15 replies on “Weekly Geeks – Week 3, 2009”

I was never required to read classics in school (a fact that is starting to irk me, the more I think about it!) so I am grossly inept at talking about them. I really do want to appreciate them, and I’ve made it one of my goals for 2009. I read “Fathers and Sons” by Ivan Turgenev last year, and found that I liked it, even though it was very subtle. Like you, I just finished Wuthering Heights, and even though I appreciated it, I was so glad to get through it! I am now listening to Pride and Prejudice on audio…don’t know yet if that is a good move. The jury is out on that one. Also awhile back I read “The Moonstone” by Wilkie Collins. With all of these, I struggle with the prose a bit. I have to REALLY focus, and sometimes I have to do some research online for analysis because I don’t always “get” it myself. I’m going to keep trying though!

To enjoy the old books you have to look for ones that are close to the genres and authors you currently enjoy. If you like romances, go for old romances. Adventure, go for adventure. So on and so forth.

I just finished listening to Great Expectations and think that the fact that I listened to an excellent narrator really helped my enjoyment of it! It’s definitely something worth trying.

LOL @ wanting to do well at General Knowledge quizzes.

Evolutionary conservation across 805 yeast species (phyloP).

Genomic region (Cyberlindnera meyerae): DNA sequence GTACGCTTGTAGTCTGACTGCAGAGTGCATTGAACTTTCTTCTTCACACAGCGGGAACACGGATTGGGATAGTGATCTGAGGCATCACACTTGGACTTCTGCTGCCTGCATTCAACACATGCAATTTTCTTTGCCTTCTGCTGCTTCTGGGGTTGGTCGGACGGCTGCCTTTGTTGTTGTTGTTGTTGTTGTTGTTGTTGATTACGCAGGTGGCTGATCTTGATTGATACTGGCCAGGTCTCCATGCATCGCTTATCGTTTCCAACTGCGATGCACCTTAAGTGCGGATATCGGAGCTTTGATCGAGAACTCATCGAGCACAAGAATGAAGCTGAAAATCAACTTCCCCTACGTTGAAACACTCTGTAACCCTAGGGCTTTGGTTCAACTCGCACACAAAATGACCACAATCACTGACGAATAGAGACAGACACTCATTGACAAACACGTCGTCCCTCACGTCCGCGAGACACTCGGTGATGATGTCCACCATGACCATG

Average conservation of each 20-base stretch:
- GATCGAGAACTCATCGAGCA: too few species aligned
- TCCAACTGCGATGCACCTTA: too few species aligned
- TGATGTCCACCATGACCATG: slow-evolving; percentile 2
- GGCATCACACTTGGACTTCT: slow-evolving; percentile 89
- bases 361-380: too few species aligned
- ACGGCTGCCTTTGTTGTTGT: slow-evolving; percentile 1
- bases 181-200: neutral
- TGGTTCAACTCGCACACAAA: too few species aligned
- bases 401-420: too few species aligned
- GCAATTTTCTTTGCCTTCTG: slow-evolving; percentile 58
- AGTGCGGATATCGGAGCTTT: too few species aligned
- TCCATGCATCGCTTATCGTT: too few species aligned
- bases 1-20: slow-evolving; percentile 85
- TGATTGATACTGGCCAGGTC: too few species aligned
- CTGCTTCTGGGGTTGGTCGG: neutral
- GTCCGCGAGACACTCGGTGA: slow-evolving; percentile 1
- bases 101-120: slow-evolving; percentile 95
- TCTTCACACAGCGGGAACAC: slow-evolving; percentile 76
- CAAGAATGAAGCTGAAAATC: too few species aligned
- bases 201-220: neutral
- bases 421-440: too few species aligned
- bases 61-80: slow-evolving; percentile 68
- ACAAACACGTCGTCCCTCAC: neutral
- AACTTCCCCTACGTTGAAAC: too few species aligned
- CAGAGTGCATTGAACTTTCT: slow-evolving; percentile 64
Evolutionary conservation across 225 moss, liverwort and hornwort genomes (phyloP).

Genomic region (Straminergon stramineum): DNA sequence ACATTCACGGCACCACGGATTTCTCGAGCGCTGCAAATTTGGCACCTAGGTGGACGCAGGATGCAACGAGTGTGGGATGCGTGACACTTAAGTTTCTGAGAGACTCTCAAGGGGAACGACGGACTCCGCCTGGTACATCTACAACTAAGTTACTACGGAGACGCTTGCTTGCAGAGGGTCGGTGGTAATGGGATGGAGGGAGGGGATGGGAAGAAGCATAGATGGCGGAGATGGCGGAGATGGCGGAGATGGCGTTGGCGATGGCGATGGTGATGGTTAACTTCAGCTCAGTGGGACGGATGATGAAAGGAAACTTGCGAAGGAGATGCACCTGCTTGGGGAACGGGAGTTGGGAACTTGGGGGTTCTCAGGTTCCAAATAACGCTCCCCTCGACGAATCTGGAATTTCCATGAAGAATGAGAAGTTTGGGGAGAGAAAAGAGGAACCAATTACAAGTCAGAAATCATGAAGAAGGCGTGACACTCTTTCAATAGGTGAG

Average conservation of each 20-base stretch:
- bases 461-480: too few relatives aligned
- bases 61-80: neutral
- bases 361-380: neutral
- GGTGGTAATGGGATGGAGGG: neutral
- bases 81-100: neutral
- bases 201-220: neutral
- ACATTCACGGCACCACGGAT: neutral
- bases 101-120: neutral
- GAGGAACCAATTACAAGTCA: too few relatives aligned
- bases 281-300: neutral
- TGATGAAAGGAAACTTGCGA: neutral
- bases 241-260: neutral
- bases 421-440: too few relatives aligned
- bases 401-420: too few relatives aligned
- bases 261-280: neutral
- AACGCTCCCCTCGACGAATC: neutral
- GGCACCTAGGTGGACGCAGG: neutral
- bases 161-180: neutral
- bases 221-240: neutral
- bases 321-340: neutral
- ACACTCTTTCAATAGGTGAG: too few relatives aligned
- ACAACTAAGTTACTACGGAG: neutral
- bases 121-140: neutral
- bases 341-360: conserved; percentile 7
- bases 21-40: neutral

>>I don’t really know what classic appeal is though, as for me classics don’t appeal at all!!

I guess in that case the trick would be to pick the modern books that bored you to tears and hand them to Myrtle for assessment?

Looking forward to reading your thoughts on Fathers and Sons! Be sure to either do another Mr. Linky for the post or leave a comment on the Weekly Geeks site so we don’t miss it!

Oh I hope you find classics that you’ll enjoy soon. I loved all three books that you didn’t like so much. But of course books are relative. 🙂 What kind of books do you enjoy now? Why not look for classics that are similar to those? Btw, I also liked The Color Purple and To Kill a Mockingbird. 🙂

My favourite books of all time are: A Fine Balance, Fingersmith, Random Acts of Heroic Love, Ingenious Pain, The Clan of the Cave Bear and Duncton Wood.

Which classic would you recommend to me knowing this?

Oh, To Kill a Mockingbird! Of course! A perfect choice for a more modern day classic.

I do hope you enjoy The Moonstone. And that you find more classics you like in your reading this year!

Gosh, I really liked Great Expectations but hated Wuthering Heights, so I don’t know what to recommend! Maybe some Sherlock Holmes mysteries or Lewis Carrol? Failing that, I would recommend the next books in the Clan of the Cave Bear series! I really liked those too.

Great Expectations was OK, as was Pride and Prejudice, but not amazing enough for me to rave about them.

I’ve read three of the Clan of the Cave Bear series, and loved them all! Number four is sitting on my bookshelf, and will be read very soon!